A family history of type 2 diabetes increases risk factors associated with overfeeding

D. Samocha-Bonet, L. V. Campbell, A. Viardot, J. Freund, C. S. Tam, J. R. Greenfield, Leonie Heilbronn

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49 Citations (Scopus)


Aims/hypothesis: The purpose of the study was to test prospectively whether healthy individuals with a family history of type 2 diabetes are more susceptible to adverse metabolic effects during experimental overfeeding. Methods: We studied the effects of 3 and 28 days of overfeeding by 5,200 kJ/day in 41 sedentary individuals with and without a family history of type 2 diabetes (FH+ and FH- respectively). Measures included body weight, fat distribution (computed tomography) and insulin sensitivity (hyperinsulinaemic-euglycaemic clamp). Results: Body weight was increased compared with baseline at 3 and 28 days in both groups (p∈<∈0.001), FH+ individuals having gained significantly more weight than FH- individuals at 28 days (3. 4∈±∈1.6 vs 2.2∈±∈1.4 kg, p∈<∈0. 05). Fasting serum insulin and C-peptide were increased at 3 and 28 days compared with baseline in both groups, with greater increases in FH+ than in FH- for insulin at +3 and +28 days (p∈<∈0.01) and C-peptide at +28 days (p∈<∈0.05). Fasting glucose also increased at both time points, but without a significant group effect (p∈=∈0.1). Peripheral insulin sensitivity decreased in the whole cohort at +28 days (54.8∈±∈17.7 to 50.3∈±∈15.6 μmol min -1 [kg fat-free mass]-1, p∈=∈0.03), and insulin sensitivity by HOMA-IR decreased at both time points (p∈<∈0.001) and to a greater extent in FH+ than in FH- (p∈=∈0.008). Liver fat, subcutaneous and visceral fat increased similarly in the two groups (p∈<∈0.001). Conclusions: Overfeeding induced weight and fat gain, insulin resistance and hepatic fat deposition in healthy individuals. However, individuals with a family history of type 2 diabetes gained more weight and greater insulin resistance by HOMA-IR. The results of this study suggest that healthy individuals with a family history of type 2 diabetes are predisposed to adverse effects of overfeeding. Trial registration:: ClinicalTrials.gov NCT00562393 Funding:: The study was funded by the National Health and Medical Research Council (NHMRC), Australia (no. #427639).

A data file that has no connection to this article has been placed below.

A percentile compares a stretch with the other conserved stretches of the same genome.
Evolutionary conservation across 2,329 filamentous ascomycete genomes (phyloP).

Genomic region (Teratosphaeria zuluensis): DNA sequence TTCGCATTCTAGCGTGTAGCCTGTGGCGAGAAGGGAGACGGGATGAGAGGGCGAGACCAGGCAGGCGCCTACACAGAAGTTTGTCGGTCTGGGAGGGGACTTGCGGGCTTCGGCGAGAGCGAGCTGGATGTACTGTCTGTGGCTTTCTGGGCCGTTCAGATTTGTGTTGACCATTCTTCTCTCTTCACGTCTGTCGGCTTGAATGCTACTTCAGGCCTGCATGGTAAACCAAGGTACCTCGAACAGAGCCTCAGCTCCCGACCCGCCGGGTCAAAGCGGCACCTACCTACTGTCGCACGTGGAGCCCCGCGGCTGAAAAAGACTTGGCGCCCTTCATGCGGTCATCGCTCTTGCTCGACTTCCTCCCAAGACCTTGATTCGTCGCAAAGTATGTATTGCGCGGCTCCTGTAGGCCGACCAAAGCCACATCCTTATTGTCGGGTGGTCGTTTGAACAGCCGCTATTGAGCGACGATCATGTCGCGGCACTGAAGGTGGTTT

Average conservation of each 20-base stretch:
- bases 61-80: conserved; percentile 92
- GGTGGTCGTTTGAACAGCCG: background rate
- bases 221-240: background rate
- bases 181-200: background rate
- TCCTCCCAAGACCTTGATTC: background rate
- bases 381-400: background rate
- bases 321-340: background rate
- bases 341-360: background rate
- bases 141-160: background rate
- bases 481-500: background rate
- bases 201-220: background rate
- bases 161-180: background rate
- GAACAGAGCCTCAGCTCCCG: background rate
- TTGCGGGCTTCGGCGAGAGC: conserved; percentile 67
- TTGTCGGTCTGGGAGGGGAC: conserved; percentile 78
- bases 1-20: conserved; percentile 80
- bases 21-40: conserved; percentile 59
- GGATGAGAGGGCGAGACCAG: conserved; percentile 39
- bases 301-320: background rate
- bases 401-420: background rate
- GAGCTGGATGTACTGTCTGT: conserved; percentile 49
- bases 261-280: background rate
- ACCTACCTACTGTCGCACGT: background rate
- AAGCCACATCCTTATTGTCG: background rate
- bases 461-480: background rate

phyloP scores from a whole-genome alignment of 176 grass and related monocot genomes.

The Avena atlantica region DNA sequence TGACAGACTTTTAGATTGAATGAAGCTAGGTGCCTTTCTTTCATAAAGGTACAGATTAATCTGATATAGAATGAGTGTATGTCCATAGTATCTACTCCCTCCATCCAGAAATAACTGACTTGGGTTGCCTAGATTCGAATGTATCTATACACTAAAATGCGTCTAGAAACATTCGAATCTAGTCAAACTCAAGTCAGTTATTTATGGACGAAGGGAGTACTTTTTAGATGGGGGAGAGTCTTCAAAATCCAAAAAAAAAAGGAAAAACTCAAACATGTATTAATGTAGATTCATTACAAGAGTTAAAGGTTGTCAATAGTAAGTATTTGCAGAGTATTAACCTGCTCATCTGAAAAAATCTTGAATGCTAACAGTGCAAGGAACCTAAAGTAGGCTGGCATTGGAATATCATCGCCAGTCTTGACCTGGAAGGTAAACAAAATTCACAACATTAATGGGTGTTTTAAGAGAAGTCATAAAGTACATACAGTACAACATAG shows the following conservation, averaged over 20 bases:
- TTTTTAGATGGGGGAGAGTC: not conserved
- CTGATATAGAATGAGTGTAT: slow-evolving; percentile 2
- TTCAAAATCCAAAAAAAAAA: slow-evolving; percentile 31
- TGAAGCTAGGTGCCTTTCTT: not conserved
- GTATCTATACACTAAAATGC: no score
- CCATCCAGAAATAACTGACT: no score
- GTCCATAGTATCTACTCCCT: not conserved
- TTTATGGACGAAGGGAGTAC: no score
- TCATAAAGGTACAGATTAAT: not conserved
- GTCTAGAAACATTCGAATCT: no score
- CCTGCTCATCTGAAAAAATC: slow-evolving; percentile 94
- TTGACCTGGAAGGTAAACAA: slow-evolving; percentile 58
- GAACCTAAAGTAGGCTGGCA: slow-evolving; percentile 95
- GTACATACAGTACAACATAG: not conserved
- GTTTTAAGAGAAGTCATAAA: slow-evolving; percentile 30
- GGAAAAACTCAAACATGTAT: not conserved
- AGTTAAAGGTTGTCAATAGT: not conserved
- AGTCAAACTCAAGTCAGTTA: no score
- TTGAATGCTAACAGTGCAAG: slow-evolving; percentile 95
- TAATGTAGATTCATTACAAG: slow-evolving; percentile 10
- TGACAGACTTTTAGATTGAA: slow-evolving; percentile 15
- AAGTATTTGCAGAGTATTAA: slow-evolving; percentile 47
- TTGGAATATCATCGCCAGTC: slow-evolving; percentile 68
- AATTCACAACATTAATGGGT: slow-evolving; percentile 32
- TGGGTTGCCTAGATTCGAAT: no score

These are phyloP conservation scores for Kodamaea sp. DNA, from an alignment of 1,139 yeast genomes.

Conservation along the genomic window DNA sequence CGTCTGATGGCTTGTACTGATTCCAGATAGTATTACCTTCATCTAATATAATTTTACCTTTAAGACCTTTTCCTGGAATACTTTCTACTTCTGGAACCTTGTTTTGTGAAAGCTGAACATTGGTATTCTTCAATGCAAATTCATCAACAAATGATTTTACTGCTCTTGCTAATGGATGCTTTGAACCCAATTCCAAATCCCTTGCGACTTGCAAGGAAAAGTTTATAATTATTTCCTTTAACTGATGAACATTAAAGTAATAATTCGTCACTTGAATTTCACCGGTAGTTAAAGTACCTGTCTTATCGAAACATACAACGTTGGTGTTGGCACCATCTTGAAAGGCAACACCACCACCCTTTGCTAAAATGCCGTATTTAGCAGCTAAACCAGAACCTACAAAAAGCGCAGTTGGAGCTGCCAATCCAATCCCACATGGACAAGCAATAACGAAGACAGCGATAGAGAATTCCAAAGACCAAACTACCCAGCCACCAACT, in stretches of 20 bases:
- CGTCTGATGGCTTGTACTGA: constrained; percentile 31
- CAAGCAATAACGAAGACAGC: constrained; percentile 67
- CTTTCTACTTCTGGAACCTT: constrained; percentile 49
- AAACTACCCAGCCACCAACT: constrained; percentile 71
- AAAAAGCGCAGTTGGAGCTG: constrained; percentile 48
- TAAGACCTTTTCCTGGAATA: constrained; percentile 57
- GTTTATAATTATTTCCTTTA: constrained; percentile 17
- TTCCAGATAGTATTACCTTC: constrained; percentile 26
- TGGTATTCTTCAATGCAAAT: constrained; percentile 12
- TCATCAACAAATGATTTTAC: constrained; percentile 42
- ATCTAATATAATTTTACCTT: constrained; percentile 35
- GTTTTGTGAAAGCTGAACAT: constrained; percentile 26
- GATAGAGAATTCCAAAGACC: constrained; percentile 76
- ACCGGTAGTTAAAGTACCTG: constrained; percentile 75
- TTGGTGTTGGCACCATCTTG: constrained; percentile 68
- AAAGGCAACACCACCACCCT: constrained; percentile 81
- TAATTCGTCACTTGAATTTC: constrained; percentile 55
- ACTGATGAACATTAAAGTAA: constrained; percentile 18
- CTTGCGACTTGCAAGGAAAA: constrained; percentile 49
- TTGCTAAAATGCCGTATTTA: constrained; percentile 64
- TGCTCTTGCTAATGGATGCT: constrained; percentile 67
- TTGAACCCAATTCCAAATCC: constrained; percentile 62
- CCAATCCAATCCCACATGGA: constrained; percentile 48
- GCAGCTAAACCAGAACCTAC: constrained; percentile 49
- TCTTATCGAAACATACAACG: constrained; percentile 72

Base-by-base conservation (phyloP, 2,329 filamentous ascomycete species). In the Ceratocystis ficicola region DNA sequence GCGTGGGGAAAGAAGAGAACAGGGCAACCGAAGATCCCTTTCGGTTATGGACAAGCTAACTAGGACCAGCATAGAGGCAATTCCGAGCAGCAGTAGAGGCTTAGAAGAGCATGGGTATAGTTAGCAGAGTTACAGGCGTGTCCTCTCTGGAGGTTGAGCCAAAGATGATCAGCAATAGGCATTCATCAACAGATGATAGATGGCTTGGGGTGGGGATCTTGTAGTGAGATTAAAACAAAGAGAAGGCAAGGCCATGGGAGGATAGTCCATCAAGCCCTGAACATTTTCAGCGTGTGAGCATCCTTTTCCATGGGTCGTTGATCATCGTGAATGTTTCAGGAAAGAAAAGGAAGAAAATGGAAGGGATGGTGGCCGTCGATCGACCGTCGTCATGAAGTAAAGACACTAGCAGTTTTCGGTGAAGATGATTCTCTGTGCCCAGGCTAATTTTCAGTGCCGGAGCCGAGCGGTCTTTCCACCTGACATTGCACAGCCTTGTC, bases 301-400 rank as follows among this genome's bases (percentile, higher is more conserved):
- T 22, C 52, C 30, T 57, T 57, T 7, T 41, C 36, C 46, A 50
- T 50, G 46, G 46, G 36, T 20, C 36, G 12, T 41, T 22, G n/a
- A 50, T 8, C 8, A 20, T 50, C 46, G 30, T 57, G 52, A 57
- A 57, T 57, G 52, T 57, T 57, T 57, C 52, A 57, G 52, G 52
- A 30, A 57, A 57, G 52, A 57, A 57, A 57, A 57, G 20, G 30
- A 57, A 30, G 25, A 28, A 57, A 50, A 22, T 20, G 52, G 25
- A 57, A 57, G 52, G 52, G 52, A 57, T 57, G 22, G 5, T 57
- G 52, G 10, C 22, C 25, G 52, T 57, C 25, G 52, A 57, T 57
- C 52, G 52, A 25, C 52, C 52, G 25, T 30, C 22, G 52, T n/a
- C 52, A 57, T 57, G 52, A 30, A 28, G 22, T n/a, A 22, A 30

Original languageEnglish
Pages (from-to)1700-1708
Number of pages9
Issue number8
Publication statusPublished or Issued - Aug 2010
Externally publishedYes


  • First-degree relatives
  • Insulin resistance
  • Liver fat
  • Overfeeding
  • Type 2 diabetes

ASJC Scopus subject areas

  • Internal Medicine
  • Endocrinology, Diabetes and Metabolism

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